An open letter written by five historians denounced the war. They hope to persuade Beijing to make their stance clearer
Vincent Ni China affairs correspondentSun 27 Feb 2022 22.04 EST
For Xu Guoqi, a Chinese historian, Beijing’s reluctance to denounce Vladimir Putin’s invasion of Ukraine is alarming. “I’m a historian of the first world war. Europe sleep-walked into a huge conflict over 100 years ago, which also had had enormous consequences for China,” Xu said. “The world may be at the point of no return again”.
But looking at how Chinese diplomats are responding to it, and how Chinese people have talked about it on social media in the past week, he said, “I’m afraid it seems we still have not learned the lessons of the past tragedies. As a historian I’m very disappointed.”
On Saturday morning, five renowned Chinese historians – Xu included – wrote an open letter denouncing Russia’s action on its neighbour and calling for peace. The authors of the letter hope to persuade Beijing to make its stance clearer: that what Russia is doing is wrong, and China should say it out loud.
“What will this war lead to? Will it lead to a large-scale world war?” the historians asked. “Great catastrophes in history often started with local conflicts… We strongly opposed Russia’s war against Ukraine. Russia’s invasion of a sovereign state by force … is a violation of the norms of international relations based on the United Nations charter and a breach of the existing international security system.”
In public, China opposes any act that violates territorial integrity. China’s foreign minister, Wang Yi, articulated this position again in a late-night post published on his ministry’s website on Friday. But over the course of the past week, as civilians were killed and western sanctions intensified, Beijing continued to echo Putin’s argument that Moscow’s action is a response to Nato’s eastward expansion.
As Chinese historians, we do not wish to see China being dragged into something that will fundamentally harm the current world order
“Do they genuinely believe in that? Is it worth [it] for China to undermine its own credibility to defend the indefensible? I’m afraid they were fooled by Putin,” Xu said, emphasising that he and his colleagues wrote this letter because they love the country, and they do not wish a potential worldwide tragedy to stall China’s future.
“This is simply a black and white matter,” he continued. “This is an invasion. As the Chinese saying goes: you cannot call a deer a horse. As Chinese historians, we do not wish to see China being dragged into something that will fundamentally harm the current world order. For the love of mankind, world peace and development, we should make this clear.”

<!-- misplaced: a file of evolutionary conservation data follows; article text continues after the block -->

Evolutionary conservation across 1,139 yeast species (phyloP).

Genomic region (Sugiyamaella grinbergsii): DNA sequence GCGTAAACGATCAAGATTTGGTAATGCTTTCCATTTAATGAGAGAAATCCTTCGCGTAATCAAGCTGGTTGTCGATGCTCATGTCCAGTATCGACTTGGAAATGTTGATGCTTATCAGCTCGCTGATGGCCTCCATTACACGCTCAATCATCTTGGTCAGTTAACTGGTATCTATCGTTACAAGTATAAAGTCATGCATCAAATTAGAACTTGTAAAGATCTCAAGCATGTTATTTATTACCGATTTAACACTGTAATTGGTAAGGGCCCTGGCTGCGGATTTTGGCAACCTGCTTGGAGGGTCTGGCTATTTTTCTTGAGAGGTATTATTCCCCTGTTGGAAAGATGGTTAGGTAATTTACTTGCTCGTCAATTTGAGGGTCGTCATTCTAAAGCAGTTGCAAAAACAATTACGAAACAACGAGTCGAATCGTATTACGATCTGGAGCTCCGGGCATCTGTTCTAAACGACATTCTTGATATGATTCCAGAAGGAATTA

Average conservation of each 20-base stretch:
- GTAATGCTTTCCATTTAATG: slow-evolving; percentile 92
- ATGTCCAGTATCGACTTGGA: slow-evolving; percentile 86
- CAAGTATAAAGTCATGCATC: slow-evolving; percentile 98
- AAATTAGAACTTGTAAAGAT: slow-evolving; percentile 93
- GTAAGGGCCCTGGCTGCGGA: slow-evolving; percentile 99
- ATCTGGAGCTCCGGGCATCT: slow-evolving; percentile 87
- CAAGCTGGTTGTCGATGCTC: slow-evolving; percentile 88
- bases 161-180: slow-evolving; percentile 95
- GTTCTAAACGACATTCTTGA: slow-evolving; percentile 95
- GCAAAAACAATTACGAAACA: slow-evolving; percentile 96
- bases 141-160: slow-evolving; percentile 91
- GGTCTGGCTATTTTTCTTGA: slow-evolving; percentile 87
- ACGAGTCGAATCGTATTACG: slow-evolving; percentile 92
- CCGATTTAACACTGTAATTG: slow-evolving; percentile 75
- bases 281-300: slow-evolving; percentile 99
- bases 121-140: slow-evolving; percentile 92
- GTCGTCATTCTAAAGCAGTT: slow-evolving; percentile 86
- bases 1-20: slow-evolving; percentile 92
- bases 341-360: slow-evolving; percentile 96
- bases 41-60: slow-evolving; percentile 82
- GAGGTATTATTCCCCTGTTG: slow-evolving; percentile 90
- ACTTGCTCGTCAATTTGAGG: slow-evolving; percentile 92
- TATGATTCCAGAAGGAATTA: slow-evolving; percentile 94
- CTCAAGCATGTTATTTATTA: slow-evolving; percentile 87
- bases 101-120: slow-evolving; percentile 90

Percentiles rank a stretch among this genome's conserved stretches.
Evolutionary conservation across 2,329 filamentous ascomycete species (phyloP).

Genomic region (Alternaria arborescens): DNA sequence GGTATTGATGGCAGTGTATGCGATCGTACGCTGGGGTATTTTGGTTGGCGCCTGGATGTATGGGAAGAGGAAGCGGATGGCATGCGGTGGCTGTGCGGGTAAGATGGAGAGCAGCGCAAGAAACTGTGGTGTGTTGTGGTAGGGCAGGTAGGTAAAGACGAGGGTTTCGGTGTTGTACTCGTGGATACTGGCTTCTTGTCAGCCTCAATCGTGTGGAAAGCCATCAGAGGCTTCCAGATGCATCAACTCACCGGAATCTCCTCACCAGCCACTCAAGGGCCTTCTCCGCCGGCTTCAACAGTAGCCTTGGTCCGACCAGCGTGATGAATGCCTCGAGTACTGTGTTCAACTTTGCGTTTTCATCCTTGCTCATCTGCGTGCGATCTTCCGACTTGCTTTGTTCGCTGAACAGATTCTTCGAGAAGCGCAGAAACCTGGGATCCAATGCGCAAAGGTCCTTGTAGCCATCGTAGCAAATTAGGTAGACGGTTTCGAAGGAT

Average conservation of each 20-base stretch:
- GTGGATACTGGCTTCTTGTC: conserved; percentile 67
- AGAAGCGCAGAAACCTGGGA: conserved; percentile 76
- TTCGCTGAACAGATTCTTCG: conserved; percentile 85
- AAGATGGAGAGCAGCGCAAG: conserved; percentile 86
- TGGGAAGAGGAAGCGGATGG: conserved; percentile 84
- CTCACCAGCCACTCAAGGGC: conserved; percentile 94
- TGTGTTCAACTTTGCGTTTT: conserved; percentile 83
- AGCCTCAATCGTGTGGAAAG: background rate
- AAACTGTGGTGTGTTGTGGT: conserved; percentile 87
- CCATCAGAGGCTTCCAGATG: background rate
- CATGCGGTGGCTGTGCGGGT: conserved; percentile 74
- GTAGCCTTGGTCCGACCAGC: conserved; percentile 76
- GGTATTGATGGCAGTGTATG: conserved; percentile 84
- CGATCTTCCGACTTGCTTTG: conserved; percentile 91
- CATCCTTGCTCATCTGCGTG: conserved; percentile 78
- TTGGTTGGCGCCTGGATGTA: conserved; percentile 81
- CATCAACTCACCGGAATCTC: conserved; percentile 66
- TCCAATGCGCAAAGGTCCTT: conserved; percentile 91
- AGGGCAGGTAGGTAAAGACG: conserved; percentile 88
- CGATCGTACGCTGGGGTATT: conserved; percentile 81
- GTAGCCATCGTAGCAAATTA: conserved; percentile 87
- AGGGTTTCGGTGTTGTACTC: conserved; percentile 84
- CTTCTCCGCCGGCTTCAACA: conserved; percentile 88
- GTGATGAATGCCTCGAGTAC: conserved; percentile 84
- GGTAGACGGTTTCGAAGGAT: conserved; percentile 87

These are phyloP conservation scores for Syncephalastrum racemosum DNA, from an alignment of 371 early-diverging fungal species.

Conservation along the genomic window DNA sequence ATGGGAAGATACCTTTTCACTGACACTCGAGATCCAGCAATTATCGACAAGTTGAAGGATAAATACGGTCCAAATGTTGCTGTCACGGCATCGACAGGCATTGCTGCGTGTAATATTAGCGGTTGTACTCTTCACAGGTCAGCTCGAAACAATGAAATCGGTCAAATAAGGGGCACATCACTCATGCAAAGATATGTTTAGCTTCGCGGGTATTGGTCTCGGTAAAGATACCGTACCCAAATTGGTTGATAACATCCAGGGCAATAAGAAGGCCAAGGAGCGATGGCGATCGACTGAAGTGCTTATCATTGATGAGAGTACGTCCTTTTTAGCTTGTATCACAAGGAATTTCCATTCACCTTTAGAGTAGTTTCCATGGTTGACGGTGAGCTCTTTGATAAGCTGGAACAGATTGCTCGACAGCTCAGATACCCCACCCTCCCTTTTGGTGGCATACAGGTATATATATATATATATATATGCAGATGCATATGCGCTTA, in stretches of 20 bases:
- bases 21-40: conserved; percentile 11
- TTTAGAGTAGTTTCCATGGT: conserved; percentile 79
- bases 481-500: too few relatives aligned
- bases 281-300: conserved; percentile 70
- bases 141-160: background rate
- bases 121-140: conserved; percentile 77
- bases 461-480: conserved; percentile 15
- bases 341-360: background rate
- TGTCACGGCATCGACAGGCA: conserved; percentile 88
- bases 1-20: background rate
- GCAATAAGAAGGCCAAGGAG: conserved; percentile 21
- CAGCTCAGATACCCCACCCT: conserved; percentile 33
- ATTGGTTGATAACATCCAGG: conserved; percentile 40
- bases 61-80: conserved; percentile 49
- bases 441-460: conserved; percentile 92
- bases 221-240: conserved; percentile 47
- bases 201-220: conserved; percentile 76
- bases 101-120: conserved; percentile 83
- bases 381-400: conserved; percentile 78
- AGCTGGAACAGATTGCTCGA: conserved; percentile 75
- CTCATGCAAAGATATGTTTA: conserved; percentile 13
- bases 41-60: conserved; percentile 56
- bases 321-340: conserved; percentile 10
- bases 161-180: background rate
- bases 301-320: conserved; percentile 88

But Xu and his colleagues’ open letter was quickly taken down by internet censors after two hours and 40 minutes online. And, perhaps unsurprisingly, pro-war Chinese trolls denounced the authors – who are based in Nanjing, Beijing, Hong Kong and Shanghai – as “shameful” and “traitorous”. “Why did you not say anything during the west’s invasion in Iraq,” one quipped sarcastically.
Is Beijing changing its thinking?
It is difficult to gauge the public opinion in China, but in the past few days, while Beijing’s diplomats struggle with a coherent argument, many Chinese nationalists expressed their admiration of Putin online. Some called the Russian leader “the greatest strategist of this century”. Others said China should leverage the current situation to “take Taiwan back”.
But at the same time, censors are not taking down all anti-war posts, either. On WeChat, for example, many have also been discussing the situation in Ukraine. On Sunday, as Putin ordered his military to put Russia’s nuclear deterrence forces on high alert, some users posted a 1994 statement in which China urged all nuclear-weapon states not to use or threaten to use nuclear weapons against states that do not have them, including Ukraine.
There is a long history of Chinese intellectuals speaking out, individually or collectively, on major domestic and international issues, including in ways that challenge official policies, said Prof Jeff Wasserstrom, a historian of modern China at the University of California, Irvine. “Sometimes the risks involved are small but at other points it is truly daring to engage in this time-honoured practice.”
But Wasserstrom said the five prominent Chinese historians’ letter was particularly noticeable because of the tightening of the freedom of speech on Chinese campuses – both on the mainland and in Hong Kong – in recent years. Several high-profile Chinese academics have been barred from teaching.
As the war intensifies, there are signs that Beijing may be changing its thinking. On Friday, China abstained at the end of the UN security council vote condemning the Russian aggression. Western diplomats saw this as a sign that Beijing is increasingly uneasy at being seen as defending Putin’s action, which has drawn worldwide condemnation.
On Sunday, the Chinese envoy to Kyiv, Fan Xianrong, stressed in a video address that China respected Ukraine’s sovereignty and territorial integrity. He also urged Ukraine-based Chinese nationals not to reveal their identity or display any signs of their nationality, reversing his embassy’s earlier advisory that encouraged citizens to stick the national flag on their cars.
“Sooner or later, they’ll have to come to [their] senses,” Xu said. “The Chinese are very pragmatic. They need to understand they are a big beneficiary of the current world order, under which China also prospered. This is an opportunity for all of us to demonstrate we are a real responsible stakeholder.”